• School season. Some specialties are also impacted by seasonality. For example, ENT has a significant number of pediatric patients. "There are a lot of kids who receive care for tubes and tonsils," he says. "When do kids get sick? During school season. So during the summer months, ENT surgery can be down."


6. Wage increases. "If you have a situation in a market where you're going to need to budget higher wage increases than normal, or if you get into the year and you lose personnel and you have to replace them with personnel that are paid more, then your statistics are going to be off from what you expected," Mr. Brown says. "Let's say you have to replace a $25/hour nurse with a $30/hour nurse. Now you'll have a variance in your budget."


7. Survey requires changes. If CMS, OSHA or one of the accrediting bodies conducts a survey at your ASC and identifies areas in need of improvement, it is likely that implementing the changes to address these concerns will cost money, and that will be reflected in your budget, Mr. Brown says. "In the past, a lot of ASCs had their employees launder their scrubs at home," he says. "That's no longer acceptable. You now have to have a third-party laundering service, and that costs the surgery center money."


Very poor survey results might require an outside consultant to come in to the ASC to oversee changes or surveyors might require the temporary closing of the center while problems are fixed, which will significantly affect a budget.


8. Staffing projections. Staffing costs are one of the top two highest costs for an ASC, so budgeting for an appropriate number of staff is critical to maintaining profitability each month. If your volume projections are off, your staffing is likely to be off as well, Mr. Brown says.


"If you predicted your volume to be at 400 cases a month in March and then you only have 300 cases that month and you staffed for 400, you'll have to adjust staffing," he says. "It could also go the other way — you budget staff for 300 cases and have 400 cases, and you'll have to bump up staffing to an appropriate level."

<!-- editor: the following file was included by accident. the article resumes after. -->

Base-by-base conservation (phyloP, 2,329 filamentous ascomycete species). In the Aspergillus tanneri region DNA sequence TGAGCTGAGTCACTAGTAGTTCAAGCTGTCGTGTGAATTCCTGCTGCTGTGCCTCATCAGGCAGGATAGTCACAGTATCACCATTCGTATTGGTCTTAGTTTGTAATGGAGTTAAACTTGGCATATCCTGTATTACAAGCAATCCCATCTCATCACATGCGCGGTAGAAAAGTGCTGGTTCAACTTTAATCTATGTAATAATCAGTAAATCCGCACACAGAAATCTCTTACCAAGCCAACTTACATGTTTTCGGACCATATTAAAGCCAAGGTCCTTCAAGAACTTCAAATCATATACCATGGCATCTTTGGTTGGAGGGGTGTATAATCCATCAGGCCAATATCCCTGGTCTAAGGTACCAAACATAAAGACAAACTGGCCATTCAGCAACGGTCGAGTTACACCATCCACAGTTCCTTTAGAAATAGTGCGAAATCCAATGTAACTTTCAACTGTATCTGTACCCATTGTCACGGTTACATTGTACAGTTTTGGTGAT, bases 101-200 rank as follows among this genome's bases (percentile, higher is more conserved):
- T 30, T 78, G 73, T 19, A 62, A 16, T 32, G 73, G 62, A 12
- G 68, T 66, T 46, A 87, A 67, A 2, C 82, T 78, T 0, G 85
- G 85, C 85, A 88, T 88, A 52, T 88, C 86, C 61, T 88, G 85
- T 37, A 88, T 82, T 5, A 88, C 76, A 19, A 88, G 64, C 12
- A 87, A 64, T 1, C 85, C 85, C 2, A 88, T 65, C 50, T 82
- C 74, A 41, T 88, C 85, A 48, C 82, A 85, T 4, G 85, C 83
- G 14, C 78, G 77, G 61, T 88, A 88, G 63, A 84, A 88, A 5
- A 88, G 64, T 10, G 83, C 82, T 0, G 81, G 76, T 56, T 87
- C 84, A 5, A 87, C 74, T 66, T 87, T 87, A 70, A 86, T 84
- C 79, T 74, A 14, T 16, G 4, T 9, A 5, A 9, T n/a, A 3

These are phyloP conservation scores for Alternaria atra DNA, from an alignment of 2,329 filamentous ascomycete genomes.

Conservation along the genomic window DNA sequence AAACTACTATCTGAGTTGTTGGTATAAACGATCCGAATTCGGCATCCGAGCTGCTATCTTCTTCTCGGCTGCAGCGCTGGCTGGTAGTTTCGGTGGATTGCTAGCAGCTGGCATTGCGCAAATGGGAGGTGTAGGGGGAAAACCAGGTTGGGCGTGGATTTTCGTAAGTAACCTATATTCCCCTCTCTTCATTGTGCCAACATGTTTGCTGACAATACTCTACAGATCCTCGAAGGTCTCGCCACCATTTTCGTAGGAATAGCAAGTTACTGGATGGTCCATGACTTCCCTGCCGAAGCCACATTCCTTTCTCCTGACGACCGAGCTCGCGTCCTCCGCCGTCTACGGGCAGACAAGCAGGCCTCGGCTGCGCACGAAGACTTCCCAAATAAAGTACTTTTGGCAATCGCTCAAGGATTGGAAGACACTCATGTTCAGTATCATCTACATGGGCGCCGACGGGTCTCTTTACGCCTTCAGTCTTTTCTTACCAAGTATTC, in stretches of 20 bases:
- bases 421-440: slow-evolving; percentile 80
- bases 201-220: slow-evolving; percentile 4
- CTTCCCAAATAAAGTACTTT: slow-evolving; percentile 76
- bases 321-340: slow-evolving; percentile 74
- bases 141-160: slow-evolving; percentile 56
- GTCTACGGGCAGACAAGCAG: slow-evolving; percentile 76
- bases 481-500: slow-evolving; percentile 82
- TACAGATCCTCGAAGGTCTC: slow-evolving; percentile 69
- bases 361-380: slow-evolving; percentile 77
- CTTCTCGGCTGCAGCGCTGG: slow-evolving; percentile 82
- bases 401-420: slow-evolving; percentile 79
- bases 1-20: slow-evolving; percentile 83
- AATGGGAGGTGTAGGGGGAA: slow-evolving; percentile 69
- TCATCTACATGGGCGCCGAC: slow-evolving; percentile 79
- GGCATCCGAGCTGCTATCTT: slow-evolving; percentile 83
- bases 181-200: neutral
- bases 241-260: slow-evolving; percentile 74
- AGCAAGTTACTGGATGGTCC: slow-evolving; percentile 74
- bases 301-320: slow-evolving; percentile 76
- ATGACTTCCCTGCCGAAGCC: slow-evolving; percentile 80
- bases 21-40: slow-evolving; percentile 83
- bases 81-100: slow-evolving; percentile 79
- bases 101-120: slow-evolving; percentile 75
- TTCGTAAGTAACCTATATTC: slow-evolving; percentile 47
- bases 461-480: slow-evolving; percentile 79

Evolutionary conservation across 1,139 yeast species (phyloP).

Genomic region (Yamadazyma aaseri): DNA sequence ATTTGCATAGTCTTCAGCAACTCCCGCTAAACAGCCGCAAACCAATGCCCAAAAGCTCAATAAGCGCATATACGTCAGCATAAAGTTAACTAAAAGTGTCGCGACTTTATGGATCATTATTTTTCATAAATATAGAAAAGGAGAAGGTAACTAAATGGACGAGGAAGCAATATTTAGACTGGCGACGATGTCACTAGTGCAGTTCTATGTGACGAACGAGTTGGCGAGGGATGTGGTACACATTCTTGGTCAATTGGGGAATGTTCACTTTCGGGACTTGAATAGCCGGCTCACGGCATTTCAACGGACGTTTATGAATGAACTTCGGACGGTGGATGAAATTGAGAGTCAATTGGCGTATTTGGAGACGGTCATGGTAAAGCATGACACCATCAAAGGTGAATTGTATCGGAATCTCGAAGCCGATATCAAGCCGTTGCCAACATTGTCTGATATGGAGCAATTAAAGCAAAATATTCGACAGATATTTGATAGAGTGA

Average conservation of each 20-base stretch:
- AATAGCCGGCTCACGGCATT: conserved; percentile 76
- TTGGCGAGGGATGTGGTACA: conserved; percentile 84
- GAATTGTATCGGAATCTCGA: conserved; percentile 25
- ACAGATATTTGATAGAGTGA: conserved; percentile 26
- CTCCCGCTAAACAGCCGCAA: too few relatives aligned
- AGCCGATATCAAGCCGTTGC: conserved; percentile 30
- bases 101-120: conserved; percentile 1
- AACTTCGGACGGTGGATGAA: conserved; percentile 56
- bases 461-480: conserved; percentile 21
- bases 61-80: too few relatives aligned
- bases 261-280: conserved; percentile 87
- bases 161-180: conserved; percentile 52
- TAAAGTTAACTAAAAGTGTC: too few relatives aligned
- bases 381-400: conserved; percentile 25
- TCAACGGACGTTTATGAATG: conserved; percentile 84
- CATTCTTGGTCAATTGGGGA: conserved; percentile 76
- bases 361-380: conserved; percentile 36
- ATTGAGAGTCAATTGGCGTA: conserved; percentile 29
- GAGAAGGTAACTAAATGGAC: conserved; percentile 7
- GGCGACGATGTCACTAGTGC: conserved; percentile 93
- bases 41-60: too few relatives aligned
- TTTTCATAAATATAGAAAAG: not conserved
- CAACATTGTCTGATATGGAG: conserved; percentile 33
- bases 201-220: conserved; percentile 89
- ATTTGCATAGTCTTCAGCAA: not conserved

9. Reimbursement changes during the year. Reimbursement fluctuations, while hard to predict, can wreak havoc on a budget. For example, if you have a managed care contract that expires mid-year and it was a contract based on percentage of charges, but the payor decides to change to a grouper schedule following Medicare, your ASC is likely faced with receiving less reimbursement than it projected.


10. Budgeting large purchases. It is important to plan for equipment purchases in your ASC's budget, but sometimes how you intend to make these investments can change based on your cash flow and availability of financing.


"For example, if you thought you were going to purchase something with cash and now you need to finance it, you're now going to incur the associated interest charges," Mr. Brown says. "Or if you were planning to purchase a piece of equipment and wanted to finance it but now the financing options aren't there, you'll need to come up with the cash."


Keeping your ASC prepared

While it is not possible to address all of these scenarios in your budget planning, there are some steps Mr. Brown advises ASCs to help keep your budget from going awry.


• Communicate and meet with your physicians. "Ask them what's going on in their practice," Mr. Brown says. "Ask what they see going on in their specialty going forward. Are there new procedures? Is there a growing or decreasing patient base?"


• Review all of your contracts. This includes service, maintenance, equipment and managed care. "If you review all of your contracts, you'll have a better chance to come up with or be prepared with a solution for something happening," he says.


• Talk to your vendors. "See if you can get from them price increases that are coming that they know about so you can better predict in the future what's going to happen," he says.


• Stay informed. "Keep up on new technology, and new procedures that are coming and that are being allowed in the outpatient setting," he says. "This way you can get carve outs for those procedures and make sure you get reimbursed for them in your managed care contracts so you can maintain your margins for those high-cost supply items," Mr. Brown says.


Learn more about Meridian Surgical Partners.

More Articles Featuring Meridian Surgical Partners:

Meridian Surgical Partners Opens New Louisiana Surgery Center in Zachary